In humans and all mammals, scientists have long known that mother’s milk provides optimum nutrition for early development and benefits in long-term health. Research also has shown between beneficial gut microbes, gut health and immunity. New research in human infants, from the USDA’s Agricultural Research Service (ARS), now helps explain some of the associations between the gut microbiome and subsequent immune response to vaccines. The ongoing research could have implications for neonatal nutrition in livestock.
This initial research, from scientists at the Immunity and Disease Prevention Research Unit at the ARS Western Regional Human Nutrition Center in Davis, California, involved infants in Bangladesh, who already were participating in a study on vitamin A supplementation. The infants all breastfed for at least 15 weeks after birth. The observational study on gut microbiomes does not demonstrate cause and effect, but revealed some interesting associations.
Previous research has shown that breast milk provides nutrients that encourage growth of beneficial bacteria, specifically those from the genus Bifidobacterium, in the infant’s gut. In this study, infants received vaccines against tuberculosis, polio, tetanus, and hepatitis B before 15 weeks of age. Those with the highest populations of Bifidobacterium at the time of vaccination demonstrated 42% to 107% greater antibody response to vaccination compared with those with the lowest levels.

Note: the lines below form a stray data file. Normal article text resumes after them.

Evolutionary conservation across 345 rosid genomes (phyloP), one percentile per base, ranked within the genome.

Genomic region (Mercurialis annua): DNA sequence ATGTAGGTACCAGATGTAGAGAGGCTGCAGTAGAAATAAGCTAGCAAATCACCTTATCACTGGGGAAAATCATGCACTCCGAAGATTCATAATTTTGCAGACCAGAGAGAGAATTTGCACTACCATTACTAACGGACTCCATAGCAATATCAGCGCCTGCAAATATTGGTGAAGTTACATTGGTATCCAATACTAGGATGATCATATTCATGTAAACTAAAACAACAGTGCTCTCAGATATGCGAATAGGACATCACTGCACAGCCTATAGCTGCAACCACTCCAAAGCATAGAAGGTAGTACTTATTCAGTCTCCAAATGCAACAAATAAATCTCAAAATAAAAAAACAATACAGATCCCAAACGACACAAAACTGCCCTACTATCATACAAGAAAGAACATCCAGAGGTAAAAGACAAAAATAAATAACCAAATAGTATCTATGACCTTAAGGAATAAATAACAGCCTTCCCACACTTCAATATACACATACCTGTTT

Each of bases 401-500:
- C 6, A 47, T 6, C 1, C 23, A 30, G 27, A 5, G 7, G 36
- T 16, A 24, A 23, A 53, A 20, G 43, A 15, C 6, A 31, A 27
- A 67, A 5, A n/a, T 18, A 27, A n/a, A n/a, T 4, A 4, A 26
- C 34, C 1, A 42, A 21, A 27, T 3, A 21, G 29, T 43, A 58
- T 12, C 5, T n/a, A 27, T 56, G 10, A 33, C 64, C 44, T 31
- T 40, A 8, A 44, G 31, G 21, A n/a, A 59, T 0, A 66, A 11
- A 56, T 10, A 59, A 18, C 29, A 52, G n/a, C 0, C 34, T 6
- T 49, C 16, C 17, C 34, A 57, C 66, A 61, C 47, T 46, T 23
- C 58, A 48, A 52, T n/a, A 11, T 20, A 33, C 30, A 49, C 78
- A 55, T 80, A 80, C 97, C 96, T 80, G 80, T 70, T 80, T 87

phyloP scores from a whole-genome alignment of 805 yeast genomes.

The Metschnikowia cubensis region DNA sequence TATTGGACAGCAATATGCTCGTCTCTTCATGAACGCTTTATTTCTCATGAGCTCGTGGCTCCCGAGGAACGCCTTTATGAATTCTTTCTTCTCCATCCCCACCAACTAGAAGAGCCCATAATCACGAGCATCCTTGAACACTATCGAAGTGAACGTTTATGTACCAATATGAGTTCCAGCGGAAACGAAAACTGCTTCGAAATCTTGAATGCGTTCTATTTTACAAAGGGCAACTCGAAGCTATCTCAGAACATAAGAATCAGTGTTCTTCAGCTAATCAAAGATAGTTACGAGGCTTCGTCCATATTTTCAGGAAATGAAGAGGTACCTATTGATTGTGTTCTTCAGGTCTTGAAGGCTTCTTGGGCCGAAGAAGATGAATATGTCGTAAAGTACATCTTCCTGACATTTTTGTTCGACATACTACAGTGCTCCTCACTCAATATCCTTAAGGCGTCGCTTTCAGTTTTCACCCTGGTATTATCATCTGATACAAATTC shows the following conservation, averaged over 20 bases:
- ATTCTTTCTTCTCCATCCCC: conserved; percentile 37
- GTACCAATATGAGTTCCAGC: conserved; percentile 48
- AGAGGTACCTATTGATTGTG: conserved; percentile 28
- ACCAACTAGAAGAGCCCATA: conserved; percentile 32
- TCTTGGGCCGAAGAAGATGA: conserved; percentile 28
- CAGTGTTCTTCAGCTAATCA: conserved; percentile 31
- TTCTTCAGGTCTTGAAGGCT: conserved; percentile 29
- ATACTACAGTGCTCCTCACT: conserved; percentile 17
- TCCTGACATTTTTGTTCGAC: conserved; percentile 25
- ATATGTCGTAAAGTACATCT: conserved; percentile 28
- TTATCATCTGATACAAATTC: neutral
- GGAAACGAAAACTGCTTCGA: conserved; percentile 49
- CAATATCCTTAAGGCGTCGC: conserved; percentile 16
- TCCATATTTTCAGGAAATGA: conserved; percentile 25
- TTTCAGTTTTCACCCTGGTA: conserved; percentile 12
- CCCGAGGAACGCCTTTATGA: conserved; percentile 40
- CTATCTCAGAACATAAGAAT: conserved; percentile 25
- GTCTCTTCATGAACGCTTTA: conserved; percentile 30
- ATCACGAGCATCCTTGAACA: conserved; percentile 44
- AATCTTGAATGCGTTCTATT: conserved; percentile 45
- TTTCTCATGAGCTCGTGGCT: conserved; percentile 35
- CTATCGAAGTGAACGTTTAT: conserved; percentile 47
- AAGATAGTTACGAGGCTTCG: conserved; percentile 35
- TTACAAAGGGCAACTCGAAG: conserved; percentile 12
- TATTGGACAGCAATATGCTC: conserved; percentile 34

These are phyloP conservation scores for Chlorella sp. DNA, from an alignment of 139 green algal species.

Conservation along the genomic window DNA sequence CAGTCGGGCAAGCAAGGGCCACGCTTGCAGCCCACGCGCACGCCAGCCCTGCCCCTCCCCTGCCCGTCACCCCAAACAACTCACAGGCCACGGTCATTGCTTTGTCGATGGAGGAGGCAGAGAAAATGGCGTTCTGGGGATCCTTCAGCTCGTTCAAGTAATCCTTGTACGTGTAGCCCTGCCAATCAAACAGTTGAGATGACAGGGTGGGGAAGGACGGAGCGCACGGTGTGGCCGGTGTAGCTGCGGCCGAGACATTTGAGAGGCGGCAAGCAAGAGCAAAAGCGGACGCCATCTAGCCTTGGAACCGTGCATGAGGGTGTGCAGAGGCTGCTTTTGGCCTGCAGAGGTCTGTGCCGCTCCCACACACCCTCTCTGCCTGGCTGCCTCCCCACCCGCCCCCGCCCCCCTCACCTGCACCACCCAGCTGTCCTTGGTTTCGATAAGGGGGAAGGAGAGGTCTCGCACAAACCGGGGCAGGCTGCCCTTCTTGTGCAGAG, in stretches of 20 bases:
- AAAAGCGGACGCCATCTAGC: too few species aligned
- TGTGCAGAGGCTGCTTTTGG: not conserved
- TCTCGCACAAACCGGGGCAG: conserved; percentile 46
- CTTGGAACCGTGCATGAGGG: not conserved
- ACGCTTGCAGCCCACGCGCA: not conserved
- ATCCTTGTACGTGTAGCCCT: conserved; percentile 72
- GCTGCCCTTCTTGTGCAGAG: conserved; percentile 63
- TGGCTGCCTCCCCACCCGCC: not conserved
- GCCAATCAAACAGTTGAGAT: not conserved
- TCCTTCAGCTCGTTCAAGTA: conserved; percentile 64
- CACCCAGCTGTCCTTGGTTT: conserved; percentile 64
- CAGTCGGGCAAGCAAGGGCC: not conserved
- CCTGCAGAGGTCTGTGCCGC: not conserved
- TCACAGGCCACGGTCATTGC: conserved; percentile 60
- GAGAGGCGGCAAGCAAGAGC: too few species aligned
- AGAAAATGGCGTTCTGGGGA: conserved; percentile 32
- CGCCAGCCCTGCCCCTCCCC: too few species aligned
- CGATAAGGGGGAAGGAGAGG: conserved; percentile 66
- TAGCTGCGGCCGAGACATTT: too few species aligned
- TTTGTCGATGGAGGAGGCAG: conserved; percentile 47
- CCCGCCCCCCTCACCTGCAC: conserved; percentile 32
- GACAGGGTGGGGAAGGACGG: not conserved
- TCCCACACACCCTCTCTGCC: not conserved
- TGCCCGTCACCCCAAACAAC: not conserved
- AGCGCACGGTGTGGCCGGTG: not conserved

"Perhaps the most surprising result was how persistent the enhanced vaccine response remained,” says the center’s research leader Charles B. Stephensen in an ARS article. “Even though vaccination occurred before four months, the babies continued to show the heightened vaccine response for at least another 20 months."
For more on the role of the gut microbiome in animal health, see these articles from BovineVetOnline: